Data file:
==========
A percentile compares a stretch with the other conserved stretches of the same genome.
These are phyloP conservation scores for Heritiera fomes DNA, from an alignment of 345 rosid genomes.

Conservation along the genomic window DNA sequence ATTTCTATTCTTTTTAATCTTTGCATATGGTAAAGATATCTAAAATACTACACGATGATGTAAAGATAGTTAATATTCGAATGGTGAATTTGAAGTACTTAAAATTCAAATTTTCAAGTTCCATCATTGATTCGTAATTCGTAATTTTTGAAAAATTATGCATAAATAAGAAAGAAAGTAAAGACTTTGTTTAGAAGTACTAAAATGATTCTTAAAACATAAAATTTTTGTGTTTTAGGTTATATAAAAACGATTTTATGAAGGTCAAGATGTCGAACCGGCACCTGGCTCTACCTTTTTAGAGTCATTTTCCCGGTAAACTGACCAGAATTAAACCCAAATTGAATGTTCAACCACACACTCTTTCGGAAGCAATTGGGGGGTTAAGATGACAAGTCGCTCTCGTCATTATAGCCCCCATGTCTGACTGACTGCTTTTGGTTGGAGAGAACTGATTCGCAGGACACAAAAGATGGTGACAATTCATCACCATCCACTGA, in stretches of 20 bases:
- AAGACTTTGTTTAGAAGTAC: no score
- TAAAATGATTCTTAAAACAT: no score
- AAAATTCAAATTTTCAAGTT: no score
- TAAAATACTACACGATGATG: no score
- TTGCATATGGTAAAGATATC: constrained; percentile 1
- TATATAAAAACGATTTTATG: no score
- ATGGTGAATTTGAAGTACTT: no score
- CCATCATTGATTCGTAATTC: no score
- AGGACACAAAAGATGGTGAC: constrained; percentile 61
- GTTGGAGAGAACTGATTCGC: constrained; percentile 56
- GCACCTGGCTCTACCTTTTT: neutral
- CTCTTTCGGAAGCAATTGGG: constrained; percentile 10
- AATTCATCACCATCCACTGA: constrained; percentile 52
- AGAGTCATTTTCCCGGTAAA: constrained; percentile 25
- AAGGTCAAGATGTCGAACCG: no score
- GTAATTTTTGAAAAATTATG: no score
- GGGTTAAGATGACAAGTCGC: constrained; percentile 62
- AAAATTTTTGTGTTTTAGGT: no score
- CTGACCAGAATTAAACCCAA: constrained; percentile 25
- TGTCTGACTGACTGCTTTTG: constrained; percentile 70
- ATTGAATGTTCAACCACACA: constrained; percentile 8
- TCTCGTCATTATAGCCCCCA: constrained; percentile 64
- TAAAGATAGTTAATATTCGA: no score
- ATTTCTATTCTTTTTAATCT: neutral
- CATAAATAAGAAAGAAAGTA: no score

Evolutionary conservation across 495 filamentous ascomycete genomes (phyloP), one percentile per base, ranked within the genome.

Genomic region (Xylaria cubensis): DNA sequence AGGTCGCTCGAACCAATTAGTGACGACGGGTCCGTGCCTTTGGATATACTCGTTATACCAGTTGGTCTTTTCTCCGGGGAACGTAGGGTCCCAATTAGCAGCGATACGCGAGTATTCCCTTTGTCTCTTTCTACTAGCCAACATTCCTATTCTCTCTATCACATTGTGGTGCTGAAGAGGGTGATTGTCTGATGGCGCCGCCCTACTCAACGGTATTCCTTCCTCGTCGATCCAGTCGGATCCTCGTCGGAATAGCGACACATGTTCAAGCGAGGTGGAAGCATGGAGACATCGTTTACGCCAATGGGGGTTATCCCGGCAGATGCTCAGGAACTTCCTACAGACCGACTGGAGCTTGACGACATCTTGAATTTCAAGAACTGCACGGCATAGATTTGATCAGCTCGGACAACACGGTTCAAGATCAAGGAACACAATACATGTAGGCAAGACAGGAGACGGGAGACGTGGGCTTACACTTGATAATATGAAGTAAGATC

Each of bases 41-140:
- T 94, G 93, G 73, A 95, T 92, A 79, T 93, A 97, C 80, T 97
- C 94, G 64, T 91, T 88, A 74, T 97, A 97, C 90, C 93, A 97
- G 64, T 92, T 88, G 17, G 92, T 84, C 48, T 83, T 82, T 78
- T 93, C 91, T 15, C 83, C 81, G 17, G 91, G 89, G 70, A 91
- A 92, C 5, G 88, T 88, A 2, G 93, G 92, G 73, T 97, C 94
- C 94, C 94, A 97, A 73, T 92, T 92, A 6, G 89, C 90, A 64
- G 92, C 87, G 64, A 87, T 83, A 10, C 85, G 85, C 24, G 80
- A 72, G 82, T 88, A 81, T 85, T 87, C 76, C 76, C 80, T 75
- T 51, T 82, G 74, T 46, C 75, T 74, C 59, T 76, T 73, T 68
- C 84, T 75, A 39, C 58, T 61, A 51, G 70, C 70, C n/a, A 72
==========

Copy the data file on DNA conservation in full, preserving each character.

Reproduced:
A percentile compares a stretch with the other conserved stretches of the same genome.
These are phyloP conservation scores for Heritiera fomes DNA, from an alignment of 345 rosid genomes.

Conservation along the genomic window DNA sequence ATTTCTATTCTTTTTAATCTTTGCATATGGTAAAGATATCTAAAATACTACACGATGATGTAAAGATAGTTAATATTCGAATGGTGAATTTGAAGTACTTAAAATTCAAATTTTCAAGTTCCATCATTGATTCGTAATTCGTAATTTTTGAAAAATTATGCATAAATAAGAAAGAAAGTAAAGACTTTGTTTAGAAGTACTAAAATGATTCTTAAAACATAAAATTTTTGTGTTTTAGGTTATATAAAAACGATTTTATGAAGGTCAAGATGTCGAACCGGCACCTGGCTCTACCTTTTTAGAGTCATTTTCCCGGTAAACTGACCAGAATTAAACCCAAATTGAATGTTCAACCACACACTCTTTCGGAAGCAATTGGGGGGTTAAGATGACAAGTCGCTCTCGTCATTATAGCCCCCATGTCTGACTGACTGCTTTTGGTTGGAGAGAACTGATTCGCAGGACACAAAAGATGGTGACAATTCATCACCATCCACTGA, in stretches of 20 bases:
- AAGACTTTGTTTAGAAGTAC: no score
- TAAAATGATTCTTAAAACAT: no score
- AAAATTCAAATTTTCAAGTT: no score
- TAAAATACTACACGATGATG: no score
- TTGCATATGGTAAAGATATC: constrained; percentile 1
- TATATAAAAACGATTTTATG: no score
- ATGGTGAATTTGAAGTACTT: no score
- CCATCATTGATTCGTAATTC: no score
- AGGACACAAAAGATGGTGAC: constrained; percentile 61
- GTTGGAGAGAACTGATTCGC: constrained; percentile 56
- GCACCTGGCTCTACCTTTTT: neutral
- CTCTTTCGGAAGCAATTGGG: constrained; percentile 10
- AATTCATCACCATCCACTGA: constrained; percentile 52
- AGAGTCATTTTCCCGGTAAA: constrained; percentile 25
- AAGGTCAAGATGTCGAACCG: no score
- GTAATTTTTGAAAAATTATG: no score
- GGGTTAAGATGACAAGTCGC: constrained; percentile 62
- AAAATTTTTGTGTTTTAGGT: no score
- CTGACCAGAATTAAACCCAA: constrained; percentile 25
- TGTCTGACTGACTGCTTTTG: constrained; percentile 70
- ATTGAATGTTCAACCACACA: constrained; percentile 8
- TCTCGTCATTATAGCCCCCA: constrained; percentile 64
- TAAAGATAGTTAATATTCGA: no score
- ATTTCTATTCTTTTTAATCT: neutral
- CATAAATAAGAAAGAAAGTA: no score

Evolutionary conservation across 495 filamentous ascomycete genomes (phyloP), one percentile per base, ranked within the genome.

Genomic region (Xylaria cubensis): DNA sequence AGGTCGCTCGAACCAATTAGTGACGACGGGTCCGTGCCTTTGGATATACTCGTTATACCAGTTGGTCTTTTCTCCGGGGAACGTAGGGTCCCAATTAGCAGCGATACGCGAGTATTCCCTTTGTCTCTTTCTACTAGCCAACATTCCTATTCTCTCTATCACATTGTGGTGCTGAAGAGGGTGATTGTCTGATGGCGCCGCCCTACTCAACGGTATTCCTTCCTCGTCGATCCAGTCGGATCCTCGTCGGAATAGCGACACATGTTCAAGCGAGGTGGAAGCATGGAGACATCGTTTACGCCAATGGGGGTTATCCCGGCAGATGCTCAGGAACTTCCTACAGACCGACTGGAGCTTGACGACATCTTGAATTTCAAGAACTGCACGGCATAGATTTGATCAGCTCGGACAACACGGTTCAAGATCAAGGAACACAATACATGTAGGCAAGACAGGAGACGGGAGACGTGGGCTTACACTTGATAATATGAAGTAAGATC

Each of bases 41-140:
- T 94, G 93, G 73, A 95, T 92, A 79, T 93, A 97, C 80, T 97
- C 94, G 64, T 91, T 88, A 74, T 97, A 97, C 90, C 93, A 97
- G 64, T 92, T 88, G 17, G 92, T 84, C 48, T 83, T 82, T 78
- T 93, C 91, T 15, C 83, C 81, G 17, G 91, G 89, G 70, A 91
- A 92, C 5, G 88, T 88, A 2, G 93, G 92, G 73, T 97, C 94
- C 94, C 94, A 97, A 73, T 92, T 92, A 6, G 89, C 90, A 64
- G 92, C 87, G 64, A 87, T 83, A 10, C 85, G 85, C 24, G 80
- A 72, G 82, T 88, A 81, T 85, T 87, C 76, C 76, C 80, T 75
- T 51, T 82, G 74, T 46, C 75, T 74, C 59, T 76, T 73, T 68
- C 84, T 75, A 39, C 58, T 61, A 51, G 70, C 70, C n/a, A 72